Plotting in SCREEN 13 is easy. As you may know, the graphics memory "window" measures 64 Kb (if not, check http://faq.qbasicnews.com/?blast=PlottingInScreenTwelve ). In the mode 13h (SCREEN 13) you have 320x200 pixels, and you just need one byte per pixel to store colour info (256 colours fit in the 256 different possible vaues of a byte), so the whole screen takes 320x200=64000 bytes, which is less than 64K.
Moreover, these pixels are ordered from top to bottom, left to right. That way, pixel #0 is at position (0,0), and pixel #63999 is at position (319,199).The last pixel in the 1st line (319,0) is pixel #319, and the first pixel in the 2nd line (0,1) is pixel #320. That way, we can calculate the pixel number just by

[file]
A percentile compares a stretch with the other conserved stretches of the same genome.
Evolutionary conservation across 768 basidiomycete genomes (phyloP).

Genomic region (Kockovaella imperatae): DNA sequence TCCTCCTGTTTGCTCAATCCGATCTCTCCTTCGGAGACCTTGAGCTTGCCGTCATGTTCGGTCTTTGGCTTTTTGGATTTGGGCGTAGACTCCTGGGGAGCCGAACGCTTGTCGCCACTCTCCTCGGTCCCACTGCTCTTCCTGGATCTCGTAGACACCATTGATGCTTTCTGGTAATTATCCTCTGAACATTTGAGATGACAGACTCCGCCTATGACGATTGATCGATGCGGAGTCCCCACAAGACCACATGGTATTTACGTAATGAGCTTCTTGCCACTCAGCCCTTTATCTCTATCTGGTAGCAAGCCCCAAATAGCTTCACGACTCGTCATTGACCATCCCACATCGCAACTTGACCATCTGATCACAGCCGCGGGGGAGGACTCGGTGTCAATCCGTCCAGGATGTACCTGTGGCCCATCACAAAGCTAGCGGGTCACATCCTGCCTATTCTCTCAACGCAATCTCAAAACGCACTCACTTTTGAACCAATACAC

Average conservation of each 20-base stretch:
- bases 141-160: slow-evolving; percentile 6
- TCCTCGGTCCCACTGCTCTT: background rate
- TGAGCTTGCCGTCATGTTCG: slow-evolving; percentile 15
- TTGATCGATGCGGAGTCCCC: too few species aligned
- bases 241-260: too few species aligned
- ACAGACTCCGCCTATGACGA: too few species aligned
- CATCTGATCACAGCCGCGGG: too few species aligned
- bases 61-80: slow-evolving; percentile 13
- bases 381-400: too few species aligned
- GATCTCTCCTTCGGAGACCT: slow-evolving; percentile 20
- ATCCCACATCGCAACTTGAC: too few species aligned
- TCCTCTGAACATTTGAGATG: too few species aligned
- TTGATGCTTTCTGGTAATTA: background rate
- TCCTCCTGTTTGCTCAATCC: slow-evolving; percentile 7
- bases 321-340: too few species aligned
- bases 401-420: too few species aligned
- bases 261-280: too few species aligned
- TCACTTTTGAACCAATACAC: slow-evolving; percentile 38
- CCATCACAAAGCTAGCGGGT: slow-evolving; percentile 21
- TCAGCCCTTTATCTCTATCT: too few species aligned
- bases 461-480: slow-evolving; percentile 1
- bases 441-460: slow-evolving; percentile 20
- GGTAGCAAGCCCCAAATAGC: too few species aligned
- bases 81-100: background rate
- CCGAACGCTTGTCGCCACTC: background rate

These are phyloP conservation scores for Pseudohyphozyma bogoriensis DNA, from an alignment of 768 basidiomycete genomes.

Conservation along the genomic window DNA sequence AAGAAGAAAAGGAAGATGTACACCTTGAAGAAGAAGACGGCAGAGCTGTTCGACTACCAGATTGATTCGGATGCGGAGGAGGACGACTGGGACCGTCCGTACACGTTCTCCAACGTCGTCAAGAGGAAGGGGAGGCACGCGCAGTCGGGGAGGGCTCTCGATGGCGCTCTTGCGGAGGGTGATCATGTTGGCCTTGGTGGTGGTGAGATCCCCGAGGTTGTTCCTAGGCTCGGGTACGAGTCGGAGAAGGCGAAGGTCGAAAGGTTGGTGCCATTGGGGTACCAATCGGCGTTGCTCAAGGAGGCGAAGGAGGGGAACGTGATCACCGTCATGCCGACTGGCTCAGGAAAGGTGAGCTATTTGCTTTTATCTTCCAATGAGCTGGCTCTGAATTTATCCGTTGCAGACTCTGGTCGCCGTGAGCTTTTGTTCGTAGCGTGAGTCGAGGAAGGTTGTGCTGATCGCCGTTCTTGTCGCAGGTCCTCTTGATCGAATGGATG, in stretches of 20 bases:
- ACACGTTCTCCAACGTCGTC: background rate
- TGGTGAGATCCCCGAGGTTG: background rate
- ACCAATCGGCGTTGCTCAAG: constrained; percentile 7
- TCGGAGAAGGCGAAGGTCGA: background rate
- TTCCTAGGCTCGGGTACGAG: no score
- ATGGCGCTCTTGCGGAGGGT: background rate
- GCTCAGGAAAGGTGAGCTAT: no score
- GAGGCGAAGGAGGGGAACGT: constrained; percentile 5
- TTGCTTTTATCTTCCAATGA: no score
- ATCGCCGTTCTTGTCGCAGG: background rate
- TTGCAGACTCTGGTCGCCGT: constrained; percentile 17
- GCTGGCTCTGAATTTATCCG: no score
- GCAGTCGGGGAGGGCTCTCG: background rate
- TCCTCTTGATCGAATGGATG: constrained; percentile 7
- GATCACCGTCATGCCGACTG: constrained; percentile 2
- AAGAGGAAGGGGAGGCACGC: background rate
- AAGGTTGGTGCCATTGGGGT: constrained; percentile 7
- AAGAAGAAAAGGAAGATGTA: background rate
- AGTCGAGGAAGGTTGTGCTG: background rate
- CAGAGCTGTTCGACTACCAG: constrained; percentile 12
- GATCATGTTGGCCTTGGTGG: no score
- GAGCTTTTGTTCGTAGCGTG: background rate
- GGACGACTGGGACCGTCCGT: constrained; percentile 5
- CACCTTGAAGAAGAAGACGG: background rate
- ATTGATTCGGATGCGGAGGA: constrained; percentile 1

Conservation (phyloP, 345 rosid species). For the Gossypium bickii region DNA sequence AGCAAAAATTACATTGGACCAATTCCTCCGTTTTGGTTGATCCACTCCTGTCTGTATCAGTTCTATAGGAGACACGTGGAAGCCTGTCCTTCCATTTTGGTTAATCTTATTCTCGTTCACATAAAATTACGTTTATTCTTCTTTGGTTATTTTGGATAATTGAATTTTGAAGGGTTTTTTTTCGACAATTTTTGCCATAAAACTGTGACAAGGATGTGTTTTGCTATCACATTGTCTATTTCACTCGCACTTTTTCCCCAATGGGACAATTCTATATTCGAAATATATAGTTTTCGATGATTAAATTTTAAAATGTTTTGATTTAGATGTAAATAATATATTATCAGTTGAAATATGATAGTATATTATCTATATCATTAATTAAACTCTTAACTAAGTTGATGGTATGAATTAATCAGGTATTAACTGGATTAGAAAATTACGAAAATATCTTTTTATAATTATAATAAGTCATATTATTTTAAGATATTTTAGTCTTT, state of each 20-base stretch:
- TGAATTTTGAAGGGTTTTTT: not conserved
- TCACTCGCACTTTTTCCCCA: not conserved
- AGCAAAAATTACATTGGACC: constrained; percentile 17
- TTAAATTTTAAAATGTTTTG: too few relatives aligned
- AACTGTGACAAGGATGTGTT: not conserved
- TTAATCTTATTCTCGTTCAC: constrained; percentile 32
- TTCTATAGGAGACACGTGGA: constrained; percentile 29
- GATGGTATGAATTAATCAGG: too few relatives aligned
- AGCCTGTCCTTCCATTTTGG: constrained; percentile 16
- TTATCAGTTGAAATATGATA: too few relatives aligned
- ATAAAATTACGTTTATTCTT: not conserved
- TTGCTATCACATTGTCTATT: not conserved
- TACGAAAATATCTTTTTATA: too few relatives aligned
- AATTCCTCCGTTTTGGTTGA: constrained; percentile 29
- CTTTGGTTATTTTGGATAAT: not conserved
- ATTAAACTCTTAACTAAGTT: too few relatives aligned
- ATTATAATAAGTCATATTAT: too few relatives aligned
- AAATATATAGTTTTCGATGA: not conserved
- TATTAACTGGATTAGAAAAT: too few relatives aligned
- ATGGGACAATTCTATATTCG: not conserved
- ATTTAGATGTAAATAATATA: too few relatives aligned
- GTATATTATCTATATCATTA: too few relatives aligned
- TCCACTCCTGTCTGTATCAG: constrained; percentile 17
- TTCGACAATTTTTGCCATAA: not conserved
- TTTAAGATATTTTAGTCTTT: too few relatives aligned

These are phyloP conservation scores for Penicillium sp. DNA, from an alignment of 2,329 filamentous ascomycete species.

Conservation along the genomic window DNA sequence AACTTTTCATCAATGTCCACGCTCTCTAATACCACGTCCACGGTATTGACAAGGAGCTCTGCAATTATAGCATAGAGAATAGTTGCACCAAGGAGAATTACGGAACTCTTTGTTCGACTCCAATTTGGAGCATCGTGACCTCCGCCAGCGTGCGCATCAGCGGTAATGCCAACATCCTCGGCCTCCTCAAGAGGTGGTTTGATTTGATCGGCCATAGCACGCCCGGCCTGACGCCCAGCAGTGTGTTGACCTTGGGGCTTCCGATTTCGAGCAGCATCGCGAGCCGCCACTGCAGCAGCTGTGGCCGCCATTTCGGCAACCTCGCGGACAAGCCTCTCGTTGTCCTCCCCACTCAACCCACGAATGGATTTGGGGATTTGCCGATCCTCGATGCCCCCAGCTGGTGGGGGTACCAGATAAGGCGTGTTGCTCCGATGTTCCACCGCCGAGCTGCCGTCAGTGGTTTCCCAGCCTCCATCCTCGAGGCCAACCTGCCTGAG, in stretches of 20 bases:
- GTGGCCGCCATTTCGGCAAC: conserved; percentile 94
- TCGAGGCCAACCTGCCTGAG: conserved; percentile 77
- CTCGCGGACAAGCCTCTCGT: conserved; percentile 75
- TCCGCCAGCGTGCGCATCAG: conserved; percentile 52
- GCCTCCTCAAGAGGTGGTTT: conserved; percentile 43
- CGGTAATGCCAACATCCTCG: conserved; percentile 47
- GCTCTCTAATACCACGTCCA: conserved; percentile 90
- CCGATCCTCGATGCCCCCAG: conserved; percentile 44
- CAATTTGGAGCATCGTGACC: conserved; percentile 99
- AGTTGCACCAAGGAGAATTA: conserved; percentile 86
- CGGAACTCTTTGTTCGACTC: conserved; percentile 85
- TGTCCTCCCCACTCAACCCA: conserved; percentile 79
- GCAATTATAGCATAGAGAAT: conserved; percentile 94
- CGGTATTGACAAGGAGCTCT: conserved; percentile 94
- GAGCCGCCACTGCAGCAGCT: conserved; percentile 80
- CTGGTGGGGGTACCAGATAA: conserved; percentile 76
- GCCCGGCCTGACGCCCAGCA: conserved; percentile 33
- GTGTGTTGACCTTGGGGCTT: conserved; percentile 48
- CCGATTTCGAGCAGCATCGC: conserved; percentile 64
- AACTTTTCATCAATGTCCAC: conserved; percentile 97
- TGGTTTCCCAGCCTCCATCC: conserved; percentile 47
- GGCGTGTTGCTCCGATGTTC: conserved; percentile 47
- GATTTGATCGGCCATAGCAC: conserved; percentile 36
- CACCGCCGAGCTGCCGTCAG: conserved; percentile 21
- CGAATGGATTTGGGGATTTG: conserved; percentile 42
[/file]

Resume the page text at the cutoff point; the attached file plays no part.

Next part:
pixel% = y%*320 + x%
To plot a pixel, we just change the data segment to point the screen area (with DEF SEG = &HA000) and POKE the pixel with the colour of our choice.
There is a problem: INTEGER math (fast) operates with numbers of 16 bits which range is from -32768 to 32767. For that reason, we need a LONG int 'cause address can be higher than 32767:
This is slower than plain INTEGER math, but there is a trick, use:
address% = x% + 320 * y%
POKE address%, value%
It won't work within the IDE (overflow), 'cause % means Integer and integer cannot handle values higher than 32767 (and 320*y% can produce them), but it works if you compile your program and run it from the DOS prompt. Reason: the compiled code doesn't check for overflow errors. It doesn't overflow but wraps around:
Negative numbers in "POKE address%, value%" are actually bigger than non-negative numbers and thus everything turns out OK.